A conflicted response to the banana-throwing incident


As far as I can tell, we have two facts in the case against Mr. Bananathrower:

1. A banana or a banana peel was thrown on the ice while Wayne Simmonds was on the shootout.
2. Wayne Simmonds is black.

It’s hard to ignore the apparent connection between these two facts and come to the conclusion that this was an act of racism. Unfortunately, the person who threw the banana was not identified and escaped without any repercussions. As a result, we cannot accurately determine this person’s intent.

But it seems obvious. What reason would anyone throw a banana on the ice?

This is not the first time someone has thrown something on the ice during a game. Last year, a fan in Toronto threw a waffle onto the ice during a game between the Maple Leafs and the Flyers. Back in 2008, a game between the Devils and Flyers got delayed when a fan threw a smoke bomb on the ice in Philly. Heck, throwing octopi on the ice is a tradition in Detroit.

I’m grasping at straws here because I really want to believe that this was not an act of racism, let alone a premeditated one. I want to believe this was just a horrible coincidence and that the banana thrower had no idea who was on the ice at the time. Sadly, I cannot convince myself of that. It probably was a racist gesture and that is terribly disappointing.

Simmonds is taking it better than I am, though.

“I caught it from the side of my eye,” Simmonds said. “It was a banana. Hopefully, that wasn’t directed towards me being black. Because if it was, that’s just somebody being ignorant.”

Today, he released a statement on PhiladelphiaFlyers.com.

“It was unfortunate that this incident happened but I am above this sort of stuff,” he said. “This is something that is out of my control. Moving forward, this incident is something I will no longer comment on so I can just focus on playing hockey for the Philadelphia Flyers.”

I am really conflicted.

My initial response was to applaud Simmonds for being the bigger man and not making a fuss over this.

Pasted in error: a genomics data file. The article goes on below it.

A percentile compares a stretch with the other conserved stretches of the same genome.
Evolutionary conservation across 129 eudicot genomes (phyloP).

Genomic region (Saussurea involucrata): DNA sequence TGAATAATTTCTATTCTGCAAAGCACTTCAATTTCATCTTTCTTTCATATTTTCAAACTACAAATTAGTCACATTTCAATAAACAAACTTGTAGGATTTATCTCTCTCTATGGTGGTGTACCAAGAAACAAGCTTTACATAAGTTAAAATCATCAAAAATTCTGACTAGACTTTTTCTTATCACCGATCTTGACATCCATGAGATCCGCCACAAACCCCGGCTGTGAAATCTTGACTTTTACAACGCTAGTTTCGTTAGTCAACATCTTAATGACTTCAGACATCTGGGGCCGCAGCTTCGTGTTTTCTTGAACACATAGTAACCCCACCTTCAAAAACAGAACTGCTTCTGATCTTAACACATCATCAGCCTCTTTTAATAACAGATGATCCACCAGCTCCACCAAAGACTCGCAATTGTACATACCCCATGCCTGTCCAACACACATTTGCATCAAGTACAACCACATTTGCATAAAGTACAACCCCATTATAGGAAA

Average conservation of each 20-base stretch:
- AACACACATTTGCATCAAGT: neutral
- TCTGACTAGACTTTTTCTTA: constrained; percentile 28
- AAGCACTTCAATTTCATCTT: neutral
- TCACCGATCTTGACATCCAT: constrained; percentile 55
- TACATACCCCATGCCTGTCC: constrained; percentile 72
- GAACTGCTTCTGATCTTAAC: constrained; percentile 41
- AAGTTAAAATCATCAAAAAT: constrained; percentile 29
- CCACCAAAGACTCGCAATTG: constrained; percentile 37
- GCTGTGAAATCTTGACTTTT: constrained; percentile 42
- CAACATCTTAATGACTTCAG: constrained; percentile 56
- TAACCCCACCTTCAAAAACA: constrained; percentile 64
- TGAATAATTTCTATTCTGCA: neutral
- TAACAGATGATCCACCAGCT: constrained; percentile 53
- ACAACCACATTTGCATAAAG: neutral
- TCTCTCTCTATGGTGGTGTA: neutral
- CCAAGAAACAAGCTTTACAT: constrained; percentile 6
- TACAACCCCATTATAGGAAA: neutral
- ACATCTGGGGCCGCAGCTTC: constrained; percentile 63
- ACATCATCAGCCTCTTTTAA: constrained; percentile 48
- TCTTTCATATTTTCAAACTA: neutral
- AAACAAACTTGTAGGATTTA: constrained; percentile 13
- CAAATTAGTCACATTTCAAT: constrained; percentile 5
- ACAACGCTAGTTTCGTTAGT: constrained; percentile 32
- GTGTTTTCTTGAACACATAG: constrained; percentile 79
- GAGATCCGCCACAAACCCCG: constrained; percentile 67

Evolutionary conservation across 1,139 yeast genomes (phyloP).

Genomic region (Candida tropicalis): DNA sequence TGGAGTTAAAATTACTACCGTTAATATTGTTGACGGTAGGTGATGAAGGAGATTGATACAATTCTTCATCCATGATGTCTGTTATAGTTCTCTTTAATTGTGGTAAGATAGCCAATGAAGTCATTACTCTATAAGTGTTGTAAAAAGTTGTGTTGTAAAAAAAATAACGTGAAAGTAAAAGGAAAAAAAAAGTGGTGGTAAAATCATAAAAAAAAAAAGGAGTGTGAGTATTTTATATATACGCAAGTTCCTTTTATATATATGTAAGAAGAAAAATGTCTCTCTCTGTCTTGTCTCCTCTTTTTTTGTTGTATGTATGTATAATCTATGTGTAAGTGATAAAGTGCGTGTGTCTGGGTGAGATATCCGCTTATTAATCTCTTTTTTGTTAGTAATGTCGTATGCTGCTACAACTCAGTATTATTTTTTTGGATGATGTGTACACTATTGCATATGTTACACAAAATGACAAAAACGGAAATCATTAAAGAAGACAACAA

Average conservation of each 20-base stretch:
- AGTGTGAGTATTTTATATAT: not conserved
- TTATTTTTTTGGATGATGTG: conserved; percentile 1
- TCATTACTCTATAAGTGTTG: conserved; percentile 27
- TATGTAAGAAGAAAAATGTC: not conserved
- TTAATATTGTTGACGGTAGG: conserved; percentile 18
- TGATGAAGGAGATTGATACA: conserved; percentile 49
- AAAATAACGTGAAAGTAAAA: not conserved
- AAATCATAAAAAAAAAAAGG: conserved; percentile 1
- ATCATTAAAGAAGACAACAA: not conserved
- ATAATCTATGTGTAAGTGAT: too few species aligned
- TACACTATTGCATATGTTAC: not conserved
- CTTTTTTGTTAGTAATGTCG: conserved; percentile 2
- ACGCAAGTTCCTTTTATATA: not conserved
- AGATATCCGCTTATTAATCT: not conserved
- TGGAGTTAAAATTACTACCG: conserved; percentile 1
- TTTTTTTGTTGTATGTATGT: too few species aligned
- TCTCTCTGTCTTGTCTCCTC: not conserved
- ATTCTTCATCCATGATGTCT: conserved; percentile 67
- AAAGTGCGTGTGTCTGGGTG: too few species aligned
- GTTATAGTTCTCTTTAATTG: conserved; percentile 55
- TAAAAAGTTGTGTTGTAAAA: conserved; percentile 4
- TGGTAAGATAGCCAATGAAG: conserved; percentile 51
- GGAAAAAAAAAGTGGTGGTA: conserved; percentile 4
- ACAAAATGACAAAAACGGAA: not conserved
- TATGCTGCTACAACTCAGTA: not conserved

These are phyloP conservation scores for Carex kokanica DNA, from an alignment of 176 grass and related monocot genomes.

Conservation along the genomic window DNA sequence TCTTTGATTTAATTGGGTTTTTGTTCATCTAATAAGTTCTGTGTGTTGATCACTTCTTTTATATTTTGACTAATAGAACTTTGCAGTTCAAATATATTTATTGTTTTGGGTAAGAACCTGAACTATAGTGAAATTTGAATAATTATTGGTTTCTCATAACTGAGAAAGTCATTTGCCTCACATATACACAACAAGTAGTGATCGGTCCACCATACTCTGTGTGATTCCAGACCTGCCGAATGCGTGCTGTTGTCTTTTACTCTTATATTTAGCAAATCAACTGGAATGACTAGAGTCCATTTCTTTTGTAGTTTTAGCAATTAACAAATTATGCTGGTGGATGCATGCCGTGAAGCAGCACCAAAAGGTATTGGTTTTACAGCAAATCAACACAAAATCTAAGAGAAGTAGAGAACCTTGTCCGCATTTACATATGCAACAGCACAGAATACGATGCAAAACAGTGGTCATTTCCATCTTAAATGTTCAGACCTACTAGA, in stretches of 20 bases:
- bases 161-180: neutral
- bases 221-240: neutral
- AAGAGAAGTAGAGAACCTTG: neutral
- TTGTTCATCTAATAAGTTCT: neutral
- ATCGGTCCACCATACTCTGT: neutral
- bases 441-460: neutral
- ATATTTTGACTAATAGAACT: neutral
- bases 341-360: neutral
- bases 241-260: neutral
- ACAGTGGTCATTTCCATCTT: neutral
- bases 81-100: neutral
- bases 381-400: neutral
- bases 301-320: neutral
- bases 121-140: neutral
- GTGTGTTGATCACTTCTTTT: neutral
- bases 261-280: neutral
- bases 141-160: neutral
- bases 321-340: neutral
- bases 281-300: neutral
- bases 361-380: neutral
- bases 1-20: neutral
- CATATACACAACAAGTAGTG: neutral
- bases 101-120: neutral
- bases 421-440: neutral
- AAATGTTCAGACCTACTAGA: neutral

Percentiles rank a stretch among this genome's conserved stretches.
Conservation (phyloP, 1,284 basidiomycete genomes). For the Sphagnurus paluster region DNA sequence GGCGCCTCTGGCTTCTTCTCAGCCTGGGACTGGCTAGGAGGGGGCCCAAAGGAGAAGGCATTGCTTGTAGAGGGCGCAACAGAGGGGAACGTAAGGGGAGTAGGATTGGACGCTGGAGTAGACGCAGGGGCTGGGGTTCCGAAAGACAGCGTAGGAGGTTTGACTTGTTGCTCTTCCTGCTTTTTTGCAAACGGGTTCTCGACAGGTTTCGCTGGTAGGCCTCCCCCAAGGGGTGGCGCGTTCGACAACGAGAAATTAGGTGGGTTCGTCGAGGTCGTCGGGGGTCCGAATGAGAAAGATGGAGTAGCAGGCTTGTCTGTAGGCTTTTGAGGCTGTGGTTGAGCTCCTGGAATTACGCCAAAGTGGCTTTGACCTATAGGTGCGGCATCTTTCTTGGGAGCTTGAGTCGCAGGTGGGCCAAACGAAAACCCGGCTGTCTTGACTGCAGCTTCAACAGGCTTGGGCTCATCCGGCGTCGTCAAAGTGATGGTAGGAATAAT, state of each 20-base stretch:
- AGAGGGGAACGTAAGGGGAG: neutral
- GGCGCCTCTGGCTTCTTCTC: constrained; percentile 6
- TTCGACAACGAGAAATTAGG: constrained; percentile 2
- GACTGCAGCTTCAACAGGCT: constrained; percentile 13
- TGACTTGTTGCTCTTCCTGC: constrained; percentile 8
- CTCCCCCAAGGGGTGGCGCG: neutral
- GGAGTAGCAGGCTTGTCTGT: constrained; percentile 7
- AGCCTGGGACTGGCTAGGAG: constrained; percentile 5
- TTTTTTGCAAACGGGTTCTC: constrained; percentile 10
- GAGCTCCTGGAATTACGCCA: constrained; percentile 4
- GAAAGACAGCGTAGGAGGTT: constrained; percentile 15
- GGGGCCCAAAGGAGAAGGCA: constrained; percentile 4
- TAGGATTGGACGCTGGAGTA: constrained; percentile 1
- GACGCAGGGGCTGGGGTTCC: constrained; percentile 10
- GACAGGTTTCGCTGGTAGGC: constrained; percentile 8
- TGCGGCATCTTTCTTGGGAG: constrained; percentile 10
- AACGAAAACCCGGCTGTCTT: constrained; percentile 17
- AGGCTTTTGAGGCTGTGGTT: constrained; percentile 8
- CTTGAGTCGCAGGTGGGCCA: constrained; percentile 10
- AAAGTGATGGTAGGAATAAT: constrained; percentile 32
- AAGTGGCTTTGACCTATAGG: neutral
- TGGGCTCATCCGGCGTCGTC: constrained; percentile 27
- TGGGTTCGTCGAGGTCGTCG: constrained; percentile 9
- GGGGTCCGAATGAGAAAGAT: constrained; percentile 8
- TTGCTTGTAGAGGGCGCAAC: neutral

His decision is respectable and understandable. His job is to play hockey and he does not want to be distracted from doing that. If a fan taunts a player from the stands, the player shouldn’t disrupt the game and respond. He should just keep going. Simmonds is treating this incident the same way.

Is that the right decision, though? Should he just let this slide and forget about it? By doing so, is he implying that it’s not a big deal if people act out is a racist manner?

Sam Carchidi thinks that the team will bond over this moment and that he’ll win over a lot of fans. I, on the other hand, can’t help but wonder if there is a bigger issue at stake and question whether Simmonds should stand up and speak out.

Gays received a great deal of support in the hockey community after they had a voice. Advocacy from high-profile people like Brian Burke and even Sean Avery helped usher in mainstream acceptance of gay hockey players. Wayne Simmonds has been presented with a similar opportunity to be an advocate for the black community both in terms of acceptance and attracting new fans and players to the sport.

Should he take advantage of this opportunity and make a big deal out of this? I’d by lying if I told you I knew the right answer but sweeping this issue under the rug so quickly just doesn’t sit right with me.

Broad Street Hockey has a post up where you can show your support for Simmonds. Please take a moment to leave a comment.

  • nosetradamus

    I don’t know why the league hasn’t just said “no thanks” to London as a venue, period.

    Oh wait, I do.

    Global Spectrum, which owns and operates the Centre, is an offshoot corporation of Comcast, which owns the Flyers and now has a huge stake in the success of marketing the NHL on basic cable and NBC.

    And maybe the reason why Simmonds has publicly chosen to move on with his life and career, is that it’s not the best thing (wink wink nudge nudge) to raise all Holy Hell about it.

  • nosetradamus

    I don’t know why the league hasn’t just said “no thanks” to London as a venue, period.

    Oh wait, I do.

    Global Spectrum, which owns and operates the Centre, is an offshoot corporation of Comcast, which owns the Flyers and now has a huge stake in the success of marketing the NHL on basic cable and NBC.

    And maybe the reason why Simmonds has publicly chosen to move on with his life and career, is that it’s not the best thing (wink wink nudge nudge) to raise all Holy Hell about it.